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A Very Sad Lunch Break

I've been meaning to subscribe to Gourmet magazine. The photos are famously gorgeous. The recipes are great. But I've increasingly come to respect their journalism. Some of the best food-related pieces of the past few years -- David Foster Wallace's Consider the Lobster, Barry Estabrook on the Immokalee workers, Daniel Zwerdling's expose of chicken farms -- found their home in Gourmet's pages.

But now Conde Nast is shuttering Gourmet. So today's lunch break comes from their YouTube channel, and it's about one of those simple, important things: how to sharpen a knife.

Consider this an open thread to link to your favorite Gourmet articles.

By Ezra Klein  |  October 5, 2009; 1:27 PM ET
Categories:  Food  
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Comments

This is sad. Gourmet has been a part of the background of my life -- often well in the background, but the subscriptions were so nominal in cost -- for decades.

Posted by: bdballard | October 5, 2009 1:36 PM | Report abuse

The back issues of the magazines are certainly keepers... with an editorial focus substantially more appealing to the tastebuds: see, for example, http://www.gourmet.com/magazine/1950s/1952/09/tricks_of_my_trade?currentPage=3 for recipes including chicken, lobster, and tomatoes.

Posted by: rmgregory | October 5, 2009 1:59 PM | Report abuse

I couldn't agree more ... As mainstream and alternative press have been taking on food politics with increasing regularity over the last few years, Gourmet was the only food magazine doing the same, proving that it was so much more than good 'ol "food porn."

But oh, those photos...

http://www.freckledcitizen.com/2009/10/mourning-gourmet.html

Posted by: freckledcitizen | October 5, 2009 2:03 PM | Report abuse

This comes as a huge shock. It's my favorite food magazine. It may even be...no, it IS...my favorite magazine! Who makes these decisions, and do they have souls?

Posted by: Bertilak | October 5, 2009 3:09 PM | Report abuse


I like Saveur better; though it's got a bit more of an anthropology angle that does occasionally border on the cheesy (quaint old family portraits get a bit old).

Posted by: ThomasEN | October 5, 2009 4:37 PM | Report abuse

OMG. I've been subscribing to Gourmet since 1981. With our last move, from Chicago to Boston, I decided I could no longer schlep the whole collection. So I spent weeks with an X-acto knife cutting out the covers and all the recipe pages (leaving behind all the ad pages and those sometimes fabulous articles), inserting each issue in a plastic sleeve.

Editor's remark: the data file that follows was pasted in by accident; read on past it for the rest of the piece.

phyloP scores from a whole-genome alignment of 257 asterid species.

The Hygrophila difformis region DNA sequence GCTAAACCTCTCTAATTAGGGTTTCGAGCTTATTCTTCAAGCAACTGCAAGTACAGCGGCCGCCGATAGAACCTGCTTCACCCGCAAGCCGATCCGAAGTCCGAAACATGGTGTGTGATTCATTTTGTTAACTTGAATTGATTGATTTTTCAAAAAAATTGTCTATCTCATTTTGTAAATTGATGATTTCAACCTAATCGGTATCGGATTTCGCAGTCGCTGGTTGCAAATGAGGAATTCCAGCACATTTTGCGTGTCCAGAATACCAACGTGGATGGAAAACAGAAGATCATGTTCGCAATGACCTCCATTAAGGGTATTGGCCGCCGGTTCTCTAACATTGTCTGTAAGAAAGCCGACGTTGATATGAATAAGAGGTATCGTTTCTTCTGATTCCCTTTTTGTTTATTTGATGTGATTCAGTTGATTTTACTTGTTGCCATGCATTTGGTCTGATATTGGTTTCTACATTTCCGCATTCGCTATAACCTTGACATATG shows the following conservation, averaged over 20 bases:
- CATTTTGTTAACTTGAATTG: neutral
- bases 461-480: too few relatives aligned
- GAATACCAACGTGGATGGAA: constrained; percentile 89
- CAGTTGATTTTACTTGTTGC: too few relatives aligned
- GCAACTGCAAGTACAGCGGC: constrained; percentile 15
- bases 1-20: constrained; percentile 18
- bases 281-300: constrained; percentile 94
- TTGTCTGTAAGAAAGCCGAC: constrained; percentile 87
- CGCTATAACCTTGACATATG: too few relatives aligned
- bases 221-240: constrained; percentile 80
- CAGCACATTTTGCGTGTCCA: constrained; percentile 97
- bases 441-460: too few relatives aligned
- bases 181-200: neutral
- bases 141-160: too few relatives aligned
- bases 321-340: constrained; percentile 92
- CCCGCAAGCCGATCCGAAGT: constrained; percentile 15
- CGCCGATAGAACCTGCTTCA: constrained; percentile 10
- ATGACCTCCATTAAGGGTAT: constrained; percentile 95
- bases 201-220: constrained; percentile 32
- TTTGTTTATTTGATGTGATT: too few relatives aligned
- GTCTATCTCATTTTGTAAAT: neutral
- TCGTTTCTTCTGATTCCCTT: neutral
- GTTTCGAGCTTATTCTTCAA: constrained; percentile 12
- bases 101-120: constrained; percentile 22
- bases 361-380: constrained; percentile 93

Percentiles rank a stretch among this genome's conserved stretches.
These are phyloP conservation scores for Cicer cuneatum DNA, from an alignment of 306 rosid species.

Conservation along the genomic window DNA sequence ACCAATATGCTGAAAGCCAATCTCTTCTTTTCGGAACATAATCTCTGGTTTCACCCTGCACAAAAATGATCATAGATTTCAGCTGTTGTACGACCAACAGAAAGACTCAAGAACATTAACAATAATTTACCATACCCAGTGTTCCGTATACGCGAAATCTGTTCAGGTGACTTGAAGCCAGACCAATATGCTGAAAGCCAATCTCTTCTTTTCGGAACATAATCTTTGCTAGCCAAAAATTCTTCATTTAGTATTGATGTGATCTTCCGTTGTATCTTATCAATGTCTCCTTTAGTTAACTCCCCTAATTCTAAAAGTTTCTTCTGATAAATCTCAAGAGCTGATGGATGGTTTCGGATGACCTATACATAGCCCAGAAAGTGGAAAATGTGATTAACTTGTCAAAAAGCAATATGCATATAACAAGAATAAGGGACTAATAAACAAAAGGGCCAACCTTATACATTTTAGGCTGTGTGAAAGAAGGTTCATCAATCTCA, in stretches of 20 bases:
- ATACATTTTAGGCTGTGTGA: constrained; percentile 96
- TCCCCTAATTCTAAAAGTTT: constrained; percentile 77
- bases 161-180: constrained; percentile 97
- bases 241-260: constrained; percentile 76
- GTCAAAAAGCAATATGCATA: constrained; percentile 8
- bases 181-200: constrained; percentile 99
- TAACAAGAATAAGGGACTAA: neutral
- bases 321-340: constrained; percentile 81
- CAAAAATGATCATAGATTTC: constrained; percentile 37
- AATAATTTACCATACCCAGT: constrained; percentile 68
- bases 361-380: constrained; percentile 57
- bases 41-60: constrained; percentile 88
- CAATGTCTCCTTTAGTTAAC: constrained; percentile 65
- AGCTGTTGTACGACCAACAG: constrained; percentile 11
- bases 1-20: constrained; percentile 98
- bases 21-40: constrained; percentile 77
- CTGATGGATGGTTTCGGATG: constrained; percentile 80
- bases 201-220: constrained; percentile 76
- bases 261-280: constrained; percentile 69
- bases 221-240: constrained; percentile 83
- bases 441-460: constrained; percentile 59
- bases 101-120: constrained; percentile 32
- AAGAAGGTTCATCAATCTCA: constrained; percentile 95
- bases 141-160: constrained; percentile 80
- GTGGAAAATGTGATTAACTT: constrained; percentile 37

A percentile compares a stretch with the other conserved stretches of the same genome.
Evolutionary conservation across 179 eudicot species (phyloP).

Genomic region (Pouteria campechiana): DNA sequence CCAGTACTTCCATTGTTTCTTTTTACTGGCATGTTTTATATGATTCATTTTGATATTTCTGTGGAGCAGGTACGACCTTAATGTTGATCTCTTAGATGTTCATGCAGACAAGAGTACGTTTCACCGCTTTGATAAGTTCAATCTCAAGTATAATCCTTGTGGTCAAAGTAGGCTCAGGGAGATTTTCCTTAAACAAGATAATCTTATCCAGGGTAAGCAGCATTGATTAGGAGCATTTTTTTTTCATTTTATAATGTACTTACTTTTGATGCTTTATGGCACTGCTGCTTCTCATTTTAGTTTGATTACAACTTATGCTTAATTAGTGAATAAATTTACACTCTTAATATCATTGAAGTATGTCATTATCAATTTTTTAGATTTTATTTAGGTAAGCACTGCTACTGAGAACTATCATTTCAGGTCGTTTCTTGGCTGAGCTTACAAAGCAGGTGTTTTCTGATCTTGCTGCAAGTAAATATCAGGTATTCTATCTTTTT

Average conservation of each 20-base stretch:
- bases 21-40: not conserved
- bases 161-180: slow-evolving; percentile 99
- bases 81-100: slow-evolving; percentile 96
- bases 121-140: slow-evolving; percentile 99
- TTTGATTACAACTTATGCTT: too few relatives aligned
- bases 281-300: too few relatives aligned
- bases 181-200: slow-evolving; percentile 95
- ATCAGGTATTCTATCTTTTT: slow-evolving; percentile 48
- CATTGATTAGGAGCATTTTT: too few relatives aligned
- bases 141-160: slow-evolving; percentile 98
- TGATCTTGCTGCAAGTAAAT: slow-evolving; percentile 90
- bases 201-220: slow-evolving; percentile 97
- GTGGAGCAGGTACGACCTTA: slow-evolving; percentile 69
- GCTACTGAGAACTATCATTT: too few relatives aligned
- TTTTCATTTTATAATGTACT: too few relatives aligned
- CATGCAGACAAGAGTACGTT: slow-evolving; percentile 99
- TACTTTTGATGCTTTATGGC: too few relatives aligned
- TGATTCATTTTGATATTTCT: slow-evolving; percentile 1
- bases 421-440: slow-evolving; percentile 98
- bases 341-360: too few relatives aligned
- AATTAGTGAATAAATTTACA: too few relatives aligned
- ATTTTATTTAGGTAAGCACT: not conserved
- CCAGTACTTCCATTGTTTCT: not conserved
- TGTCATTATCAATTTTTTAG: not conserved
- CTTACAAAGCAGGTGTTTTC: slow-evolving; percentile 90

I drag out every November issue from the last 28 years each Thanksgiving and pore through to recreate all my old favorites. So sad. So sad. What will replace my monthly thrill at finding the new Gourmet in my mailbox?

Posted by: JJenkins2 | October 5, 2009 5:22 PM | Report abuse


JJenkins2,

you know epicurious has the Gourmet recipes, right? I'm not sure if they have ALL of them, but it seems like it could be.

Posted by: ThomasEN | October 5, 2009 7:09 PM | Report abuse

Thomas EN. Yes, I was going to mention Epicurious. I use it frequently, and it's great as an index for me. But it doesn't go back as far as 1981. So, for example, there was a carrot cake with marzipan rabbits that I started making for my daughter's birthday when she was 2 ... and have had to repeat the whole elaborate thing for many of her twenty-six more birthdays since. It is not on the Epicurious site. Not really a biggie. I have enough recipes to last me a lifetime. It was getting it in the mail and being inspired by all those beautiful pictures that I'll miss. I'll be standing by Epicurious religiously. (And I still get Bon Appetit.) Just another reminder that the world as I knew it is rapidly fading ... which means I'm getting old. Or something.

Posted by: JJenkins2 | October 5, 2009 7:55 PM | Report abuse

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